Kevin Palmer: 'Roy Keane will be seething, but at last the most torturous 12 months in our recent history is at an end'
PENNY for your thoughts Mr Keane.
A little over a year ago, bookies had the icon filling the role of Ireland assistant manager as a short-odds favourite to succeed Martin O'Neill as Ireland manager, with Roy Keane's reincarnation from bad-boy to positive influencer all-but complete as he appeared to be filling the role few believed he was cut out for with professional aplomb.
In public at least, there was barely any murmurs of discontent with an A-list sidekick who appeared to be edging himself into pole position to land a managerial post he had always craved and now, after a week of frantic change at the top of Irish soccer, Keane finds himself looking on as his most-loathed nemesis takes the job he dared to believe could be his.
Once Keane's infamous spat with Harry Arter (below) and Jonathan Walters from last summer was exposed so brutally and accusations of bullying in the workplace were thrust his way, any hope he had of becoming Ireland manager evaporated.
That Mick McCarthy is the figure who has emerged from the melee Keane helped to create to make a return as Ireland manager 16 years after he left the post will add salt to already stinging wounds.
Keane has been kept away from the press conference microphones that used to be his platform for all things venomous since that Arter/Walters row exploded and while we will all wait for his comments on McCarthy's return to the Ireland job with relish, we don't need to be told how he must be feeling now.
Keane will be seething, as he tends to be most of the time anyway, and yet there is no need for the rest of us to have negative feelings towards a returning manager who has has the capacity to inject the joy back into a national team that has forgotten how to smile in the last year.
The campaign for Dundalk boss Stephen Kenny to be handed the chance to lead Ireland into the Euro 2020 qualifiers gathered momentum in the last 48 hours, but FAI chief John Delaney clearly felt that bold move was a risk too far and opted to fall back on his old pal McCarthy in the hope that stability will trump freshness.
Those who are disappointed by Kenny's snub will fume, but there is no reason to feel anything but optimism as the most torturous 12 months in the recent history of the Ireland national team is now at an end.
It was only last Monday that the nation was forced to sit through what proved to be the final, agonising instalment of the O'Neill era, with his comments after the game confirming he had no intentions of walking away from a job he no longer had a mandate to continue in.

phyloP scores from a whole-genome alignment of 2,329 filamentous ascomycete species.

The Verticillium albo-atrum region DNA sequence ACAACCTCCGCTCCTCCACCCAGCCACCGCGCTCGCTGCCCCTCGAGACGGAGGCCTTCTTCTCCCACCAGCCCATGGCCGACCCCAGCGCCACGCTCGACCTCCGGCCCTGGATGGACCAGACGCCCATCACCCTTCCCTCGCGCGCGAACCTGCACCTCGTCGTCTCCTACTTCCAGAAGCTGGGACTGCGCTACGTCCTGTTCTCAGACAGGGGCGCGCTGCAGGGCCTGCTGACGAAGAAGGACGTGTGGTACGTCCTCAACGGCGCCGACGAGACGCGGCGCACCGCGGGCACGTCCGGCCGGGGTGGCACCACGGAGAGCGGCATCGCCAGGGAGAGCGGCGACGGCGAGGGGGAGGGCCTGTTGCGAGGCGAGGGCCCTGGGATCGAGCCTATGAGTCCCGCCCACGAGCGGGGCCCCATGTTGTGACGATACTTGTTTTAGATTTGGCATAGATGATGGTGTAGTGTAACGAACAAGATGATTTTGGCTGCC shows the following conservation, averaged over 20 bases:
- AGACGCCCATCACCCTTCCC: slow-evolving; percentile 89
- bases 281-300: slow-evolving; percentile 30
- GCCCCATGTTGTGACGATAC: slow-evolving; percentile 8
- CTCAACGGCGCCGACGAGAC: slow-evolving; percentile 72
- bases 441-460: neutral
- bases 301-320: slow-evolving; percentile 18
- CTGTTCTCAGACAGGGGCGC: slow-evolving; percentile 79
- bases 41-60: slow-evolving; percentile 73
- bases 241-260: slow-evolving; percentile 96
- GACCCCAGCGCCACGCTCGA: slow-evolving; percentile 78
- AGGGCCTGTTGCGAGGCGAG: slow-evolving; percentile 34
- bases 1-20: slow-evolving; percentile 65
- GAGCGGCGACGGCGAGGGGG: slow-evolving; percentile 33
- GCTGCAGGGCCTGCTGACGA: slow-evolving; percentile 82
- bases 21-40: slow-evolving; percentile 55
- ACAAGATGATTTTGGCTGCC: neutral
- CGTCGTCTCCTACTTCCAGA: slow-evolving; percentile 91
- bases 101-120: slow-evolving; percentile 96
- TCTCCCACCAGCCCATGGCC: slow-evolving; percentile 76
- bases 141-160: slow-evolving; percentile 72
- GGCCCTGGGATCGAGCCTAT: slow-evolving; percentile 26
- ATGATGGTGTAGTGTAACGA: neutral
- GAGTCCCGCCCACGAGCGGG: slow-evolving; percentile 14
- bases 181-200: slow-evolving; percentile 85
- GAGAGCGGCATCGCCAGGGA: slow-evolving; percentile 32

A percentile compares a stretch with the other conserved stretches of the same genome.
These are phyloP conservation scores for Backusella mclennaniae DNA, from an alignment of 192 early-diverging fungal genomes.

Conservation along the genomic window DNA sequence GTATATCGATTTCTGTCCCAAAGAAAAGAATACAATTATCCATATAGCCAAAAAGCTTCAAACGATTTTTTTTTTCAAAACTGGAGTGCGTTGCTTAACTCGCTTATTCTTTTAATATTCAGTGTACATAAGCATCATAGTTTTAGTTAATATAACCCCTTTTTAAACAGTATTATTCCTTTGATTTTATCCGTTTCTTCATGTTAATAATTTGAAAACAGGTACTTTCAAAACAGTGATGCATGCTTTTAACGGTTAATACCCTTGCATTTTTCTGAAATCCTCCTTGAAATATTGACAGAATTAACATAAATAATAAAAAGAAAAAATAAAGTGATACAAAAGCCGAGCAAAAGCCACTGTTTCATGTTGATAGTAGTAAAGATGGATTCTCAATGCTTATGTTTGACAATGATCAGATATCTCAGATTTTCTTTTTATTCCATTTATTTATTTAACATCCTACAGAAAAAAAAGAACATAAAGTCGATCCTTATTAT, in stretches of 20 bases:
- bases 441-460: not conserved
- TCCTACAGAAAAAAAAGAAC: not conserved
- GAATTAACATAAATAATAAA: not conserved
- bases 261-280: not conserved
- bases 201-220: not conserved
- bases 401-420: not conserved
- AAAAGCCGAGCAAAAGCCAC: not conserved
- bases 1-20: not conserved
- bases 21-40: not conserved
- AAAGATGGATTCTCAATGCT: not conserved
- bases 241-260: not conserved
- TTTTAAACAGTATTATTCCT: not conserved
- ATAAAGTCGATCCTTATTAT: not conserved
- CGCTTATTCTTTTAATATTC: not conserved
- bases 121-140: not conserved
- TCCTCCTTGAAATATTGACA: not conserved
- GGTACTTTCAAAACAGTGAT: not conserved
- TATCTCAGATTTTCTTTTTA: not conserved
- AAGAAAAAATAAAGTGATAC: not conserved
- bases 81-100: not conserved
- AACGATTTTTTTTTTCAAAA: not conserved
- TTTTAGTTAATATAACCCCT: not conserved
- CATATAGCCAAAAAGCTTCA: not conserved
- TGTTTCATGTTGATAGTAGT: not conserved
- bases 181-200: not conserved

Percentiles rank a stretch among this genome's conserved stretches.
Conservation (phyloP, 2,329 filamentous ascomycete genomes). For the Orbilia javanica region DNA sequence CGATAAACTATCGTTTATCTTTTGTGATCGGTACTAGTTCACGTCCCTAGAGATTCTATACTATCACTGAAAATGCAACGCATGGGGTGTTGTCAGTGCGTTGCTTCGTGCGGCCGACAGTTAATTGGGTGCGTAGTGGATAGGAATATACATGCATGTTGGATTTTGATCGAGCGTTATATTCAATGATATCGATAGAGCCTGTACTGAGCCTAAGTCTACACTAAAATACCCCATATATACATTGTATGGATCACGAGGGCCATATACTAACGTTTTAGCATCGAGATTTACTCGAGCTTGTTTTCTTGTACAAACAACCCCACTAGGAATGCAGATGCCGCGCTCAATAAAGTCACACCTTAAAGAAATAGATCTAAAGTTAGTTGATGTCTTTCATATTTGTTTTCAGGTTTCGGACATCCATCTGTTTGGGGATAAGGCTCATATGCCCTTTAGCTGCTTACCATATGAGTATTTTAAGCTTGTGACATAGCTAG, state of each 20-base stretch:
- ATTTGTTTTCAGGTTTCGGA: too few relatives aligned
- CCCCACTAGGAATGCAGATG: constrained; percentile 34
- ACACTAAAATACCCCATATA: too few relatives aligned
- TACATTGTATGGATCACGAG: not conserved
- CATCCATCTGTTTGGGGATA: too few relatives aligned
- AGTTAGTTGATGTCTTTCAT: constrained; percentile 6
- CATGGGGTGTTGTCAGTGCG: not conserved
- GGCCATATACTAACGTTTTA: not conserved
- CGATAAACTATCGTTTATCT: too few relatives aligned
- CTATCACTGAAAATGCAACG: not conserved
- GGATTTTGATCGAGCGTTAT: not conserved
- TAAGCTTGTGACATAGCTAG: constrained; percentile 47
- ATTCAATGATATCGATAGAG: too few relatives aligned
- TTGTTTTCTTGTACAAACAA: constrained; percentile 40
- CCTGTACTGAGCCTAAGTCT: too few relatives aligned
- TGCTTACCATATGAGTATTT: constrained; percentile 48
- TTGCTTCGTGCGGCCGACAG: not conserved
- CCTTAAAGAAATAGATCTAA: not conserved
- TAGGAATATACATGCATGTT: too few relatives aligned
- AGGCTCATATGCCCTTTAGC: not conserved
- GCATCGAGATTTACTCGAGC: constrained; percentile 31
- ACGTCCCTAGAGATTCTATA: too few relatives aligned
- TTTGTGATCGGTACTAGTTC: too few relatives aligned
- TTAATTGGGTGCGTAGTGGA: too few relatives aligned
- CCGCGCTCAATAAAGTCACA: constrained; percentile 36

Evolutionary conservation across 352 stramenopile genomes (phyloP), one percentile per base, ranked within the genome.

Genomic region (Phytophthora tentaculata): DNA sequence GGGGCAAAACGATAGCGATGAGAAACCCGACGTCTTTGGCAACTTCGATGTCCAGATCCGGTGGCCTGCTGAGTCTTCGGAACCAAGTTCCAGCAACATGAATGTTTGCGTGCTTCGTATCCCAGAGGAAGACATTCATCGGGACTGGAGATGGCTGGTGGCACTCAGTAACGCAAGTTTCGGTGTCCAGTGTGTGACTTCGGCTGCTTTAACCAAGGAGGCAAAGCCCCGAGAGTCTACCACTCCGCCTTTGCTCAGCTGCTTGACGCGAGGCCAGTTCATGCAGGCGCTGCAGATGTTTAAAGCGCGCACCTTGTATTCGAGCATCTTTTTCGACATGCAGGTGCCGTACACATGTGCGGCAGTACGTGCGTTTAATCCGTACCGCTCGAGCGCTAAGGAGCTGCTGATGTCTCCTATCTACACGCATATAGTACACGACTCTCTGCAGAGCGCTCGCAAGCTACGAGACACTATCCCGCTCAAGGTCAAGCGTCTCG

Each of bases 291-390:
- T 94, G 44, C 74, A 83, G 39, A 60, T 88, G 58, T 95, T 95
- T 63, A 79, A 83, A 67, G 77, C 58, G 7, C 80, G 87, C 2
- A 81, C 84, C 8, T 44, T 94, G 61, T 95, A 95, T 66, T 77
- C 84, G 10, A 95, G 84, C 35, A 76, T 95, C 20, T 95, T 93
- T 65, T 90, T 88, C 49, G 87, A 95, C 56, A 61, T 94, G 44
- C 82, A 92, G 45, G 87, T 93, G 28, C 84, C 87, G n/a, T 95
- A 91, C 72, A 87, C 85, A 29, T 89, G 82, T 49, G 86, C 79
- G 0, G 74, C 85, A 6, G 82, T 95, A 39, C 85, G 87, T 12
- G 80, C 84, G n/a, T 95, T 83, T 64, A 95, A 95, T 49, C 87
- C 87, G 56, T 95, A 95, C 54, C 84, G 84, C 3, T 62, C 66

Unexpectedly, O'Neill and his sidekick Keane were gone the next day, with McCarthy and Kenny quickly emerging as the two men battling it out for the top job.
If Delaney was testing the waters of public opinion as those two names were leaked to the media on Thursday, he didn't wait for long to make his decision and before leaping to sweeping conclusions on McCarthy's return as Ireland boss, let's wait to see what brief he will be given.
After months of chaos on and off the pitch, Delaney has re-hired what many will view as the safe option in McCarthy and while some may have wished for more radical change, we should not have to view this highly respected and successful manager in a dim light.
Here is a tactician who took Ireland into the knock-out stages of the 2002 World Cup and a manager who has guided two clubs to Premier League promotion in England, with his passion for the Irish cause burning as brightly now as it did when he won each of his 57 caps at international level.
This is a man supremely qualified for the Ireland job, a man who knows the landscape of Irish soccer as well as anyone in the game and could well have the gravitas as power of influence to instigate the kind of changes so many have been calling for in the corridors of power at the FAI.
While the link between the senior international team and the underage sides has been hard to identify during O'Neill reign as Ireland boss, McCarthy may well have the passion and drive to get his teeth into the fabric of the Irish game and use his decades of experience into an FAI set-up in need of modernising and refreshment.
He needs to reshape a rebranded DNA into Irish soccer, identify how we should play and promote what we can do rather than highlight the negatives, as O'Neill did far too often.
McCarthy is so much more than a smiling face and a chirpy character and while the aforementioned Keane would be the first in the queue to belittle his abilities, this 59-year-old has the energy and drive to breath fresh life into a job he has wanted a second shot at from the moment he walked away from it 5,863 days ago.
Back then, Keane was the primary reason for McCarthy's exit after their infamous spat in Saipan dominated the Irish agenda for the months that followed, so the irony that his return to the Ireland job comes primarily because of Keane's own fall from grace will not be lost on anyone in this drama.
Delaney and McCarthy may well share a smile at Keane's expense when they are reunited, but the bigger picture here should to be that these two men now need to instigate change in our game from top to bottom.
Whatever reservations you may have about their ability to do just that, this is the moment to embrace change and dare to believe we can watch the Ireland team from a more comfortable location than behind our sofas next year.